RUESSELSHEIM: Raising standards

Opel must convince a skeptical public that it has improved product quality

Former Chrysler President Robert Lutz once said it takes five years to change consumer perceptions about a company's cars and trucks. If so, then Adam Opel AG will face a battle next year when it introduces its redesigned Vectra.

When a leading consumer magazine concludes that the quality of your flagship car is 'appalling,' you know you have a problem. In this case, Top Gear magazine's harsh assessment in 1999 appears to be justified by the Vectra's plunging sales.

It is Reinhald Hoben's job to change those perceptions. As executive director for quality at General Motors Europe, Hoben is the top quality manager for Opel, Vauxhall and Saab. And he has good news of a sort: GM's cars are better built than consumers realize. To prove his point, he pulls a folder crammed with charts from his desk drawer. He waves it at a visitor, then lets him have a peek. But only a peek.

He has all of the relevant quality statistics. The contents are secret, but he says they make satisfactory reading. To illustrate a point, Hoben reveals a chart from the folder. The glimpse is not long enough for the visitor to comprehend fully, but the gist is clear: Opel had considerable startup problems when it launched the Vectra and Omega in the mid-1990s. A few years later, the charts show a drop in startup-related quality problems for the Zafira, Agila and Corsa.

The message? Opel is making progress, even if consumers do not realize it. 'We have had a 63 percent improvement in our warranty costs since 1999,' Hoben says. Without parameters, that single statistic means nothing to an outsider, but Hoben insists, 'We are happy with the pace of the improvement we are making.'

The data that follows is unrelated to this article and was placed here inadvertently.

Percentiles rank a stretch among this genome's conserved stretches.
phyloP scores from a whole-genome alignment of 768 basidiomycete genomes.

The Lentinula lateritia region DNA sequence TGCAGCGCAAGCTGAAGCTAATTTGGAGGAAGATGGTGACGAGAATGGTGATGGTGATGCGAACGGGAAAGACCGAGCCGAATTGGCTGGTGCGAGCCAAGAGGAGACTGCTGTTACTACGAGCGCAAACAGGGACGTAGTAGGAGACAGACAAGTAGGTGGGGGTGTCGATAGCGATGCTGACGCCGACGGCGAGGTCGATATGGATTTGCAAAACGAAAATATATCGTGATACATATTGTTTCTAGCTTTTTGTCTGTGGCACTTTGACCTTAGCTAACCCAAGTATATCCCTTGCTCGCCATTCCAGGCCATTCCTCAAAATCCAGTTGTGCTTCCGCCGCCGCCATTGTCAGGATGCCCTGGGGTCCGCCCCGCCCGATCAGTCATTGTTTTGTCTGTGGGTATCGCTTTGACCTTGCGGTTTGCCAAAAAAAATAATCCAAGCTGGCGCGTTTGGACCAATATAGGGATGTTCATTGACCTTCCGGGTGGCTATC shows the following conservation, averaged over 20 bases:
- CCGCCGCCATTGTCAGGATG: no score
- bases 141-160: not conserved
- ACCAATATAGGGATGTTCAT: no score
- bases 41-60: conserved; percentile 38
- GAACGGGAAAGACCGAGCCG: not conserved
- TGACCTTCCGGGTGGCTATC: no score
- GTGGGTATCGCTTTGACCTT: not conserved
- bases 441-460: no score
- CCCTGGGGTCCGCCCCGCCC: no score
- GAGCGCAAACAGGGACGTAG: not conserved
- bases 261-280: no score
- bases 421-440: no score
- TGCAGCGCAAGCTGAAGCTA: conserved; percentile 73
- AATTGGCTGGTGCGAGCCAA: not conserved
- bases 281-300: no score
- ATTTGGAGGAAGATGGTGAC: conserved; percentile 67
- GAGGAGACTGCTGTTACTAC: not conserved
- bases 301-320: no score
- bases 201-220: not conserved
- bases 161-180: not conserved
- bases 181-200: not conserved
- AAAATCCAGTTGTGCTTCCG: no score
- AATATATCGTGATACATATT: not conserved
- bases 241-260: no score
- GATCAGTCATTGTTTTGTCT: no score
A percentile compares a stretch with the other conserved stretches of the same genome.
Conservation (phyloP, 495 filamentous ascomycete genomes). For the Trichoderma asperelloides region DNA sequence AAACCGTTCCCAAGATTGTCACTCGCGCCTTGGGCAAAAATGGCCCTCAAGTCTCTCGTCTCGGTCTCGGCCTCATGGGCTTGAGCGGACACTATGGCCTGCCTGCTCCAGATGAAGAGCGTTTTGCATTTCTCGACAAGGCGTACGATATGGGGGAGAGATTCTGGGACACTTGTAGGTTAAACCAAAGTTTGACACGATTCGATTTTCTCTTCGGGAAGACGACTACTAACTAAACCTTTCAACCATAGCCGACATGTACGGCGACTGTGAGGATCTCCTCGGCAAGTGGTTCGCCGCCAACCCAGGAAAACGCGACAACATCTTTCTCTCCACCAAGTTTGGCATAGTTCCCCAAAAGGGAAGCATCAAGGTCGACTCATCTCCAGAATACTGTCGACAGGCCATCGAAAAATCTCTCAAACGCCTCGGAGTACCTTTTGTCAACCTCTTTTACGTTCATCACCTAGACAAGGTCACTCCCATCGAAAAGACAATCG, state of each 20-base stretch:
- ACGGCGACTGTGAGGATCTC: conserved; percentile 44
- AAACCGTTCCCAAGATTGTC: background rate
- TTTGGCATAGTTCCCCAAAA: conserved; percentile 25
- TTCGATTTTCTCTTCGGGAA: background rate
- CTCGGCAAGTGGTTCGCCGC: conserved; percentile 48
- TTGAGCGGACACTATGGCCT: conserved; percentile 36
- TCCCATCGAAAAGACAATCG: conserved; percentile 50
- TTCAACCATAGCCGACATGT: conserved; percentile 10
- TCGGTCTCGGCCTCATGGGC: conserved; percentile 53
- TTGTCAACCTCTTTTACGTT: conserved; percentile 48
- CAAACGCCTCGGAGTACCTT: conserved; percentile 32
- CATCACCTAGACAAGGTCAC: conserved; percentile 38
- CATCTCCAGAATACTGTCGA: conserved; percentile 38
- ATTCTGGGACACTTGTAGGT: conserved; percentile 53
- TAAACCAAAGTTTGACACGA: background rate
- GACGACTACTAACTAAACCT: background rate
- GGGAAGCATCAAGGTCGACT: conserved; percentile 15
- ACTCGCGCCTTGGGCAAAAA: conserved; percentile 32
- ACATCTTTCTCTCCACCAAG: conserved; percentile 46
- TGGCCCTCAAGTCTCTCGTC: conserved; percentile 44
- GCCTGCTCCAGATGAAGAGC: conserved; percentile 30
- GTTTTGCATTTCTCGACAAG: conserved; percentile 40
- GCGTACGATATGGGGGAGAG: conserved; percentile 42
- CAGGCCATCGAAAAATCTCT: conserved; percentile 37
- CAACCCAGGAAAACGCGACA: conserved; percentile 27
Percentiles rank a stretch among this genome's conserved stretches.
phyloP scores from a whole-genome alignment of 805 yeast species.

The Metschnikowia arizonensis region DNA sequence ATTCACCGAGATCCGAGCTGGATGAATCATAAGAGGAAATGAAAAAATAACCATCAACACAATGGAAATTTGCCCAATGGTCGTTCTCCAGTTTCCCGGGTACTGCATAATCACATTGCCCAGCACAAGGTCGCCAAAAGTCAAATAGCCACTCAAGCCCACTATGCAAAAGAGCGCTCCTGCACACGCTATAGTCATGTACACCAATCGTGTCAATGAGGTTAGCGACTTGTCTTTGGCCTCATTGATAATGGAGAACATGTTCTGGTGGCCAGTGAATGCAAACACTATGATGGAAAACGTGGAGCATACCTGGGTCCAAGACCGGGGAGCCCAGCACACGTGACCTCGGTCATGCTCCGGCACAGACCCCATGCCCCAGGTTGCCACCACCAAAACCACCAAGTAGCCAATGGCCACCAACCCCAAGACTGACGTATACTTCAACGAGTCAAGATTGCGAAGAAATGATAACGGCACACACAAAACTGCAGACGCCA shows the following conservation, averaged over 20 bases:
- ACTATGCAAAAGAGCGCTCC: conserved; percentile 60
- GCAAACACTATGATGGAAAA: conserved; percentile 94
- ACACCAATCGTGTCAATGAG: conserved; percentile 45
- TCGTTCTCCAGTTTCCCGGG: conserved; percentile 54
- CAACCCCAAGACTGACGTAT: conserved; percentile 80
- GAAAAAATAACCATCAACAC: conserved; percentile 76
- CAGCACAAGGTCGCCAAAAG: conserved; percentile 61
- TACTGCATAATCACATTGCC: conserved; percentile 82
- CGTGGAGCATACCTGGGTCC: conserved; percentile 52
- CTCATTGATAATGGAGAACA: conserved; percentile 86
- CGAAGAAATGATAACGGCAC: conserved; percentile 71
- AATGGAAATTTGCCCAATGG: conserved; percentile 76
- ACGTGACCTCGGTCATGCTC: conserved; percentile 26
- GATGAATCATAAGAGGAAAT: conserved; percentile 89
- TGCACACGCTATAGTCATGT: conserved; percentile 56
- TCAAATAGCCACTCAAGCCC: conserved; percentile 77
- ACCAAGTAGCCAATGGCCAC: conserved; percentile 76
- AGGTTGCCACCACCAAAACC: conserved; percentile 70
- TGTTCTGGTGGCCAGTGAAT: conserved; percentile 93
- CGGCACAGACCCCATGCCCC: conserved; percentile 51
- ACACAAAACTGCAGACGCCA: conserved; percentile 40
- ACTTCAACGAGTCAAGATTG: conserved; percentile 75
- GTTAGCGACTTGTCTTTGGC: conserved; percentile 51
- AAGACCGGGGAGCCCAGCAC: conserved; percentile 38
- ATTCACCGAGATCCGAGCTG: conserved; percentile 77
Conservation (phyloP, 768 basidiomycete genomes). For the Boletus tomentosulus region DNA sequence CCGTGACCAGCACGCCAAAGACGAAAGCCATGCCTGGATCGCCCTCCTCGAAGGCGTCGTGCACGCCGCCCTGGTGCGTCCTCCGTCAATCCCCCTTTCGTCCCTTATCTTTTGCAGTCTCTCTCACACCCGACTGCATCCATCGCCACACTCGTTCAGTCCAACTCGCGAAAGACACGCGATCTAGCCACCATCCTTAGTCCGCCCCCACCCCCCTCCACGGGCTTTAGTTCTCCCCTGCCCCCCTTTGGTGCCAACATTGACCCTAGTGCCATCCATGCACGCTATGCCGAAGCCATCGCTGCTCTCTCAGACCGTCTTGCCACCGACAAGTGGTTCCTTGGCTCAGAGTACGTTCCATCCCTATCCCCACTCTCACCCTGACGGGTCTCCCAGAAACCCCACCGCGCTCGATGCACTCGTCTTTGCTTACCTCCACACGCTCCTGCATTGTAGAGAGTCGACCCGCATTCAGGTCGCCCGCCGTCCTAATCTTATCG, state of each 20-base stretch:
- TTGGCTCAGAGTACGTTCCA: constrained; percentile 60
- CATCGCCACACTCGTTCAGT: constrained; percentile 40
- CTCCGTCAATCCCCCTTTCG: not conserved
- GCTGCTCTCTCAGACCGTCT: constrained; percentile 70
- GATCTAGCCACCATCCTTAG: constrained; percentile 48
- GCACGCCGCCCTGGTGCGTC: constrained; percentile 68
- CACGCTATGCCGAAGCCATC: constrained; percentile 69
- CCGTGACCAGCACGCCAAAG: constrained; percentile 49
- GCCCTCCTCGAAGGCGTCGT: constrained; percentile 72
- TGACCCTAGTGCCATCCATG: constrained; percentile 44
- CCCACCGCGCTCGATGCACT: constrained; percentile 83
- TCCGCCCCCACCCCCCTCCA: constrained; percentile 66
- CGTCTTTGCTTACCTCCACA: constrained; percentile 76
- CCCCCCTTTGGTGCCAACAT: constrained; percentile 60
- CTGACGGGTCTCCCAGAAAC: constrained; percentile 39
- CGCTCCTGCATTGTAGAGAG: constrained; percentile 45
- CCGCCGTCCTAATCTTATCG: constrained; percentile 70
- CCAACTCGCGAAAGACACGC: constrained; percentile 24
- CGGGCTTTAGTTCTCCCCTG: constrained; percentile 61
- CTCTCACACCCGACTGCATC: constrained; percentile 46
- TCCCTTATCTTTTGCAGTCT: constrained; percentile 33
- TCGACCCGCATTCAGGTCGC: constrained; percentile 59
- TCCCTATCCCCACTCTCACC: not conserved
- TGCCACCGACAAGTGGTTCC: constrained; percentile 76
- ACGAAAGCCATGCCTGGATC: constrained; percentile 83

Hoben teases his visitor with a quick glimpse of other internal documents tracking the quality of rivals. The results appear to suggest GM quality has outpaced European automakers, though Japanese automakers still enjoy an advantage.

Dead last

GM certainly had plenty of ground to make up. In a 1998 customer satisfaction survey compiled in the United Kingdom, the Vectra ranked dead last out of 120 models studied. The survey - jointly conducted by J.D. Power and Associates and BBC TV's motoring program, which also is called 'Top Gear' - gave the Subaru Impreza top marks.

'The Vectra is appalling,' sniffed Top Gear magazine. Too many other GM models were near the bottom of the list for the Vectra ranking to be an aberration. Hoben acknowledges the problem. 'If we look back to the early 1990s, we realized we had to make some significant changes to remain competitive,' he says.

Indeed. GM's woes have been building for more than a decade. First, Nissan Motor Co., Honda Motor Co. and Toyota Motor Corp. raised consumer expectations in Europe after they opened factories in the United Kingdom. Volkswagen AG and Renault SA responded to the challenge with major quality initiatives.


Meanwhile, Opel was tearing itself apart. The battle between Opel and GM's European headquarters in Zurich, Switzerland, is well documented. In the mid-1990s, Lou Hughes - then chief of GM's international operations - launched a major expansion into Asia and South America. This strategy placed a heavy burden on Opel's engineering resources. After several years of nasty infighting, Hughes was recalled to Detroit in 1998, and Opel Chairman David Herman was banished to Russia.

These distractions began to affect Opel in the marketplace, as consumers deserted Opel and Vauxhall in unprecedented numbers. GM, which enjoyed a pace-setting 12.5 percent share of Western Europe in 1995, was down to 9.7 percent this year.

The downturn is especially acute in Germany, Europe's largest market. In June, Opel's market share in Germany tumbled to 11.4 percent, down from 17.0 percent in 1995. Soft sales forced GM to operate at only two-thirds of its production capacity. It is little surprise, then, that last year's deficit was the largest in Opel's history.